A Connecticut family has filed a lawsuit claiming a public school district, a trio of high school teachers and others engaged in a “predatory religious indoctrination” that left their daughters speaking a “bizarre new language.”  The named defendants in the case include three teachers and a school counselor. The article (from CNN) doesn’t link to the court documents, and few details are given. Still, if this is true, it’s highly disturbing.

I’m so used to thinking about school counseling in terms of the fifty states, that I’m ashamed to say I’ve never given much thought to students in outlying areas or the U.S. territories. That being the case, this was a real eye-opener. According to the article, “less than one in five Pacific Islanders who took the ACT met the scoring benchmarks in all four of the exam’s subject areas, which are English, Reading, Mathematics and Science. Another 11 percent met the benchmarks in three. 40 percent of Pacific Islanders met zero benchmarks.” That’s worrisome.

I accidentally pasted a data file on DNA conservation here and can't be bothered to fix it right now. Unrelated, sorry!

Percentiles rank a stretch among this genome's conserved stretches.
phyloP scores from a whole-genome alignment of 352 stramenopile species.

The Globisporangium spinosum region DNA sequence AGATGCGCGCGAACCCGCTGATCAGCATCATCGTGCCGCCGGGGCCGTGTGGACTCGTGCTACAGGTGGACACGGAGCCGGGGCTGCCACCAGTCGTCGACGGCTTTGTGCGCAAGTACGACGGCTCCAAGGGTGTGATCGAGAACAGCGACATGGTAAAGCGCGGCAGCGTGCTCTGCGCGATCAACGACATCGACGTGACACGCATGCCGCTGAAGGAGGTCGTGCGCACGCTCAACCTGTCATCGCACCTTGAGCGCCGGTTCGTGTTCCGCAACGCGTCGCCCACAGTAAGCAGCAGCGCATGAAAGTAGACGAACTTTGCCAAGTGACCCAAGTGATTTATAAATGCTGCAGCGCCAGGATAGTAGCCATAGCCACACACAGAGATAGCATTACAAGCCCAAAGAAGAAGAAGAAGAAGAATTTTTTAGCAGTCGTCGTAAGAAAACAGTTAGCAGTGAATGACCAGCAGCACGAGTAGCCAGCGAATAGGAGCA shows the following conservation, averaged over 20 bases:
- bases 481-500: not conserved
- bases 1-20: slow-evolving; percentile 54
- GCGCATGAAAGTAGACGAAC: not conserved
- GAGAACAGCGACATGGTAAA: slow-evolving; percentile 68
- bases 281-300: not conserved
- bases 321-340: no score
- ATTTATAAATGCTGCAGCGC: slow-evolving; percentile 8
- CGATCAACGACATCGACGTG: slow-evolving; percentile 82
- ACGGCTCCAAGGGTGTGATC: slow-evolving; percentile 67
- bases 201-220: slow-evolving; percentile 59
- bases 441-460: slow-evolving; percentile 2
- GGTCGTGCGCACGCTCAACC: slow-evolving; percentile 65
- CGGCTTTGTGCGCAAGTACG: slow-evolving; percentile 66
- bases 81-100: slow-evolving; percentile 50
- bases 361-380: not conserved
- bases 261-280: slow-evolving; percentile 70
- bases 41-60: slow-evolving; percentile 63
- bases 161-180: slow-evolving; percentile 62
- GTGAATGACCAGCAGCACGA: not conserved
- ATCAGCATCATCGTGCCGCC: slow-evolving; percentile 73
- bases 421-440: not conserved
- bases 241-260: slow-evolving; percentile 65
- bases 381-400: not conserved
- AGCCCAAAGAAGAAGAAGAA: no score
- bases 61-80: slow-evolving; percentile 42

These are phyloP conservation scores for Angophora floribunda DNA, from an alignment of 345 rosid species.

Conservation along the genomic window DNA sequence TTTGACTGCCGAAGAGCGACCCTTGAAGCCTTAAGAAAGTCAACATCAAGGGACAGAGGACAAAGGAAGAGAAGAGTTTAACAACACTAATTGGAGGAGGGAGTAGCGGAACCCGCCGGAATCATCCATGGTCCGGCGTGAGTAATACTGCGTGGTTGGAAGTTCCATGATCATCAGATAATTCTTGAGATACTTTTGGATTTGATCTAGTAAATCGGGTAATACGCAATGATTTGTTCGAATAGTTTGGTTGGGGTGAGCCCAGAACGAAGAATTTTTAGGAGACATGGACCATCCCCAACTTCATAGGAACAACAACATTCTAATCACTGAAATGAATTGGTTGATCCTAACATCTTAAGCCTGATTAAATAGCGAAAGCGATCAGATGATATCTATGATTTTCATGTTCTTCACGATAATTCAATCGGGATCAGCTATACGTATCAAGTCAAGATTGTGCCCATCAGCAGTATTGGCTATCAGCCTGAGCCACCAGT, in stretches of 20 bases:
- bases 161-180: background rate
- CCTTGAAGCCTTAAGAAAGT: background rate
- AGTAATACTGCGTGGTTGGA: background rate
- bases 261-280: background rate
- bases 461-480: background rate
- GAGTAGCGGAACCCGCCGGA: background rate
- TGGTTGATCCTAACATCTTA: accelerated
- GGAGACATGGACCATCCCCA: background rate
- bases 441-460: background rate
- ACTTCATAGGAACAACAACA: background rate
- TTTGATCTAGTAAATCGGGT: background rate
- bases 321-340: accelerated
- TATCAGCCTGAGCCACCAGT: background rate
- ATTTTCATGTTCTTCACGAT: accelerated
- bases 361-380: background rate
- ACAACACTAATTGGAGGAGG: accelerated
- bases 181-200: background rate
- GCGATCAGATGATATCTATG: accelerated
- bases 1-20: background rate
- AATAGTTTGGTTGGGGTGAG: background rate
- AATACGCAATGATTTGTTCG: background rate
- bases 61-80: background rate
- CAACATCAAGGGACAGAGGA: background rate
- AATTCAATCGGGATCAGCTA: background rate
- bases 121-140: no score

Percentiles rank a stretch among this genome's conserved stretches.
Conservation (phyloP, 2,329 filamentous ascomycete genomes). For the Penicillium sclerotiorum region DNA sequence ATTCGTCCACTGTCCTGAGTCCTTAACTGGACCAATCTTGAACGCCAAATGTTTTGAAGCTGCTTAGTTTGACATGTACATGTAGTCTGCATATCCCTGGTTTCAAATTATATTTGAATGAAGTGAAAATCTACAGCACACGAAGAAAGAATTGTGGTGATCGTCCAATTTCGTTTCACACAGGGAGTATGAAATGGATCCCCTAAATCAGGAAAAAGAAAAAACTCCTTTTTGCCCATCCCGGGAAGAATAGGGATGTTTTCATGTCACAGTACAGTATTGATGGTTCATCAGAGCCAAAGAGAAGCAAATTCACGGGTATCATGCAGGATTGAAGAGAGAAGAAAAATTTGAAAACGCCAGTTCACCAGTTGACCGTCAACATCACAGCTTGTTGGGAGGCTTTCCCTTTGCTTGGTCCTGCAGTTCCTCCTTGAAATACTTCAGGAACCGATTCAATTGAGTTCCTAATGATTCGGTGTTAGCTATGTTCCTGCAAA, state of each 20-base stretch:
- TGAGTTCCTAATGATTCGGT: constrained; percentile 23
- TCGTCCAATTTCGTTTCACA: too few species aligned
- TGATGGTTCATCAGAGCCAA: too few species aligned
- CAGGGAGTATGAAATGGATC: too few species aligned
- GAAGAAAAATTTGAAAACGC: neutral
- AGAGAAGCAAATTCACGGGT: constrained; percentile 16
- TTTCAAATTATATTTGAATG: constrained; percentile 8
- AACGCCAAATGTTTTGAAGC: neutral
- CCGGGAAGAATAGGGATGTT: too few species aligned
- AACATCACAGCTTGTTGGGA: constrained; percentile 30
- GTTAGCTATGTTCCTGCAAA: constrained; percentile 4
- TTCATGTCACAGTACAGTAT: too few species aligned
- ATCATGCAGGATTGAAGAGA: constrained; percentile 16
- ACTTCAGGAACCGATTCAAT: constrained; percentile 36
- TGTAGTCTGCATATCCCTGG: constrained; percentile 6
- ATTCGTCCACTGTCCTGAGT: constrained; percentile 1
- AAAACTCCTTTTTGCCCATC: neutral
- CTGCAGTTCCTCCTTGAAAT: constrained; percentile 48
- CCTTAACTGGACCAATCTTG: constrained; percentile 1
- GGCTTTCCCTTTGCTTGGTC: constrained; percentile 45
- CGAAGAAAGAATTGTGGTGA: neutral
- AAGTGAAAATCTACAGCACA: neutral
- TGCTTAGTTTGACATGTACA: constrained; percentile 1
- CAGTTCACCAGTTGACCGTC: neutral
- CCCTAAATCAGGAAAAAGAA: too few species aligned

In juvenile courts across the country, children often face the full weight of the criminal justice system without the protection of a defense attorney.” According to the article, “Children may be unrepresented for a variety of reasons, including lack of access to a public defender or pressure from judges or prosecutors to waive their constitutional right to an attorney.” While this article focuses on the situation in Colorado, counselors working in other states need to know whether or not their students will be provided with appropriate legal representation should the need arise.